Mechanical engineer, General Electric Co., Corporate Research and Development, Schenectady, NY
Manager, CAD Technology, General Electric Co., Plastics Technology Center, Pittsfield, MA
Pages: 27 Published: Jan 1985
Because they retain strength and stiffness at temperatures as high as 180°C (356°F), injection molded, glass-filled phenolic composites have been used in structural applications. However, the strength of this material as measured with ASTM three-point flexure tests may be as much as 80% higher than the strength measured in tension tests. The objects of this investigation were to study the relative effects of fiber alignment, residual stress, and flaw distribution upon these measured values of strength and to assess the application of these data to the design process. There was no differential alignment of fibers observed between skin and core areas of the specimens which might lead to elevated flexural strengths. Residual compressive stresses between 7 MPa (1.0 ksi) and 14 MPa (2.0 ksi) were measured at the surface of the bend specimens. Finally, although the tensile strength data are well represented by a two-parameter Weibull model, there remains a 30% unexplained discrepancy between predicted and measured flexural strength.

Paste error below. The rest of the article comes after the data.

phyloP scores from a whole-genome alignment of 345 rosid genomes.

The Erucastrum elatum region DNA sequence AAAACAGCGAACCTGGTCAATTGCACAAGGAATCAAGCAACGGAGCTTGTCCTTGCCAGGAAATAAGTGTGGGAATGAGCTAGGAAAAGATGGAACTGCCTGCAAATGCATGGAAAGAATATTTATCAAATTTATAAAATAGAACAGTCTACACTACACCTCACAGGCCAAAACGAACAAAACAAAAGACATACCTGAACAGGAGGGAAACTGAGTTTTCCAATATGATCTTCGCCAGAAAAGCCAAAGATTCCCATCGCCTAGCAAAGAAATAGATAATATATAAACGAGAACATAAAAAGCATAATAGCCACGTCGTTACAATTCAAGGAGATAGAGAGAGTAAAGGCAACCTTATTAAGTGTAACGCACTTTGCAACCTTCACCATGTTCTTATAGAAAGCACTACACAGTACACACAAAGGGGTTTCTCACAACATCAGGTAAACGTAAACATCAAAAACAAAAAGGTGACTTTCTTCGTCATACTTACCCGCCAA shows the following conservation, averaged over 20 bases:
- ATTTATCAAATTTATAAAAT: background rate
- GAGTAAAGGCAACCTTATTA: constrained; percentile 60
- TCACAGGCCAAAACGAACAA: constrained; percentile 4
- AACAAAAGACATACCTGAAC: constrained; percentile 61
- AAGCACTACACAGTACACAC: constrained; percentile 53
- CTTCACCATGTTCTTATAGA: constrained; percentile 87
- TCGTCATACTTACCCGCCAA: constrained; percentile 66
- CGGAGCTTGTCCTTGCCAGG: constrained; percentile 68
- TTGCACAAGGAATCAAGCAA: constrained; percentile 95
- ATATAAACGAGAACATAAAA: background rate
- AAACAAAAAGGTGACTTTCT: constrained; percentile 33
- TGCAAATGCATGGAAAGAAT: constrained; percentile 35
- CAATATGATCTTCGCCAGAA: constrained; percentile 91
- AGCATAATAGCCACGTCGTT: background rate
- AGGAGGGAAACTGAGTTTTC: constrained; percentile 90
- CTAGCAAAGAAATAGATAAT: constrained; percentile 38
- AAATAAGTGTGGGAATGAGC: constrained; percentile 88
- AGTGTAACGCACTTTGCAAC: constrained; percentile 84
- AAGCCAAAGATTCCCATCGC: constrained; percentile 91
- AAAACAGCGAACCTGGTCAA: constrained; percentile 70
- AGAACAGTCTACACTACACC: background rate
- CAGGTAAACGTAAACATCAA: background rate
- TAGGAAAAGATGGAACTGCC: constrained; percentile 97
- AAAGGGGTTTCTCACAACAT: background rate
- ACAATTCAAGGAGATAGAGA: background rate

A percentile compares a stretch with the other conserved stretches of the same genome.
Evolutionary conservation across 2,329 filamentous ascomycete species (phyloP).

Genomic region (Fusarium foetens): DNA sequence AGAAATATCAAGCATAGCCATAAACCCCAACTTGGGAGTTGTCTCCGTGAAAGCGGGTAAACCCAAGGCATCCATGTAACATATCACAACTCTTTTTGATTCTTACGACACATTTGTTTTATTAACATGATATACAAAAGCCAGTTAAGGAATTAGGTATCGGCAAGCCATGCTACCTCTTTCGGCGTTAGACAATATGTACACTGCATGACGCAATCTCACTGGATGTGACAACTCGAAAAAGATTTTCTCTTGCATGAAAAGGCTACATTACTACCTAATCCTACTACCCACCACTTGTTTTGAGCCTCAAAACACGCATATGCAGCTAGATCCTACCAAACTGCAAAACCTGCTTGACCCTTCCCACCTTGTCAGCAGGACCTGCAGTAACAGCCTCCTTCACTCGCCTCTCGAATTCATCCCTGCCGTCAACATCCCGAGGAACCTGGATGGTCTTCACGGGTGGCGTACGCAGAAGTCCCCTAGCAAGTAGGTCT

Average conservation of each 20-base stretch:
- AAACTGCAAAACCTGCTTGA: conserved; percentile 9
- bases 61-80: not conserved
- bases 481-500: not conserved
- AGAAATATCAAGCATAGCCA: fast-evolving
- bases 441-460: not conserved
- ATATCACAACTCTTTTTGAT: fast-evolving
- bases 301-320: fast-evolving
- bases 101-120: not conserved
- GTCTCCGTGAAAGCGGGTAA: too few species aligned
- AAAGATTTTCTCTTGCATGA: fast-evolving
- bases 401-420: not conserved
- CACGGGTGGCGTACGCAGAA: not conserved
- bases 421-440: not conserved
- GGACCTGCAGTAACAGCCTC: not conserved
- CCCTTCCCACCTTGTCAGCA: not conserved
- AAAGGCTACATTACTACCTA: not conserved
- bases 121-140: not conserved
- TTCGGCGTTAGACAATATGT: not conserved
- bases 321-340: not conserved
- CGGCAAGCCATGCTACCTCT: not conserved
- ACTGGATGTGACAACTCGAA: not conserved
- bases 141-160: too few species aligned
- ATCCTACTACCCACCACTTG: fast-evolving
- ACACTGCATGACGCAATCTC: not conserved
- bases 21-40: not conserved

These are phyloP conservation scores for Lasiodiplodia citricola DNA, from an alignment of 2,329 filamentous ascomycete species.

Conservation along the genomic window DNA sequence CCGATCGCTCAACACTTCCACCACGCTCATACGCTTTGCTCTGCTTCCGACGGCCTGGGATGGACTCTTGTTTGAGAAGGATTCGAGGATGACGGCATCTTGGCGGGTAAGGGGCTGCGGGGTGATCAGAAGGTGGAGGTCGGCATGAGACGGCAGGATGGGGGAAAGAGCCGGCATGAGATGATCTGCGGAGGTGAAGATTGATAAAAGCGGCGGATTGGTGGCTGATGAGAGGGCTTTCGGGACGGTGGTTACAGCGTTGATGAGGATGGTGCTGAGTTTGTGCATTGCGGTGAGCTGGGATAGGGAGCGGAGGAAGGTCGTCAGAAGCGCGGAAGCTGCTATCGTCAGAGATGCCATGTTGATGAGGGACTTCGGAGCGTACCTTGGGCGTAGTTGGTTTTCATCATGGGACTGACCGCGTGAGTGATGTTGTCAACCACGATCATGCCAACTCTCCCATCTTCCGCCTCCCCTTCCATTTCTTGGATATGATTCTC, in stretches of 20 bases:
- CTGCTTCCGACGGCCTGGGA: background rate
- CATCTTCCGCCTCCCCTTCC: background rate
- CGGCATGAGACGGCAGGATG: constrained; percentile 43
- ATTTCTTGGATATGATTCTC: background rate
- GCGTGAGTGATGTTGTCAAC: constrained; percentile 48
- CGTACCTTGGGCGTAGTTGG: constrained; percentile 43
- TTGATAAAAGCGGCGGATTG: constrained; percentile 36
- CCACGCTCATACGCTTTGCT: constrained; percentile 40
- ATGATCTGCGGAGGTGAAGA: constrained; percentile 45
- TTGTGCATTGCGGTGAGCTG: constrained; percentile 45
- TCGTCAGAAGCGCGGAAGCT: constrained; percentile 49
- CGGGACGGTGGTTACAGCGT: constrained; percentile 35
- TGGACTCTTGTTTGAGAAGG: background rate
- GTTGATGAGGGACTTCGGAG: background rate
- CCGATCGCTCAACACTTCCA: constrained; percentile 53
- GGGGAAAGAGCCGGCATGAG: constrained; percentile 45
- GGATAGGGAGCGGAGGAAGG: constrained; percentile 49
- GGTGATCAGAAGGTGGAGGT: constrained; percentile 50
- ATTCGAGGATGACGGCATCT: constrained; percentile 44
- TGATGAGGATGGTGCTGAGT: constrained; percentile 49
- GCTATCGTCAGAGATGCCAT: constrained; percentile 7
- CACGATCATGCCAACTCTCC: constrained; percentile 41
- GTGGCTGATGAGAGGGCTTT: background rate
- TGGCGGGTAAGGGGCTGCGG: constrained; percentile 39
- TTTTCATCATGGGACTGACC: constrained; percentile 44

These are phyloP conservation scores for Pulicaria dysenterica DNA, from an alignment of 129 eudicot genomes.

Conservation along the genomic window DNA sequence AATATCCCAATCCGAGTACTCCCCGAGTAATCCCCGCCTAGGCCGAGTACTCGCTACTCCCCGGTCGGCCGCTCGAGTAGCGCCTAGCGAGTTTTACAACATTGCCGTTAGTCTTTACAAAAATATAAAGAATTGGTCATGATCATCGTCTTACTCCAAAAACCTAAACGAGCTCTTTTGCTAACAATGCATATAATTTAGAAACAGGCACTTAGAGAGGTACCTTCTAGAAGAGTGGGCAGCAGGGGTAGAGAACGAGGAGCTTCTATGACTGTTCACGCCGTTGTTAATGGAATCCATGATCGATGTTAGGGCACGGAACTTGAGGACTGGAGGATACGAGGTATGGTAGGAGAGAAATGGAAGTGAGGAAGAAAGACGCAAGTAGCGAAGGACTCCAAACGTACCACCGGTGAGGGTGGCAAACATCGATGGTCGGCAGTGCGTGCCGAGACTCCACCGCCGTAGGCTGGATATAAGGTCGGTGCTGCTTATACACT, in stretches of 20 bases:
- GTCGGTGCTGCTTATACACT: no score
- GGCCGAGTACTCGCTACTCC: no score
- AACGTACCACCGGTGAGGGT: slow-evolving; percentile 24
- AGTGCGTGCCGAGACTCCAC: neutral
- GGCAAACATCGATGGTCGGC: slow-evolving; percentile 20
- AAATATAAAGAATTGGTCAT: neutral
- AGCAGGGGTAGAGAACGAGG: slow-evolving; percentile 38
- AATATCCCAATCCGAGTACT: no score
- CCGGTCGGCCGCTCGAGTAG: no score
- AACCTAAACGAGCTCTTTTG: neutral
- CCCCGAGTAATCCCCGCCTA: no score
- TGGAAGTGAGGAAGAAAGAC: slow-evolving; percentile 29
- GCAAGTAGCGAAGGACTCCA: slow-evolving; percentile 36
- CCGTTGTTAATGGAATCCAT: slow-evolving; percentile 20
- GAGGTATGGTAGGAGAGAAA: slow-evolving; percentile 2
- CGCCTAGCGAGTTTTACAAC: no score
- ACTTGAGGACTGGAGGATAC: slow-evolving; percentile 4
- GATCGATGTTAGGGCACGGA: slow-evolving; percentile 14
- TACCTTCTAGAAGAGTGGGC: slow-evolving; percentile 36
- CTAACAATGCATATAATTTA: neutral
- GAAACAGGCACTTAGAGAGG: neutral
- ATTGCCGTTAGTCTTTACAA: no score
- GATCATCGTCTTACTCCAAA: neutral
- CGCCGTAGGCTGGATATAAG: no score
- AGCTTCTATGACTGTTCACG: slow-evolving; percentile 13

ultimate strength, glass-filled phenolic, injection molded, short glass fibers, critical flaw sensitivity, Weibull statistical analysis, size effect, residual stresses, tension tests, flexure tests, fiber orientation
Paper ID: STP32813S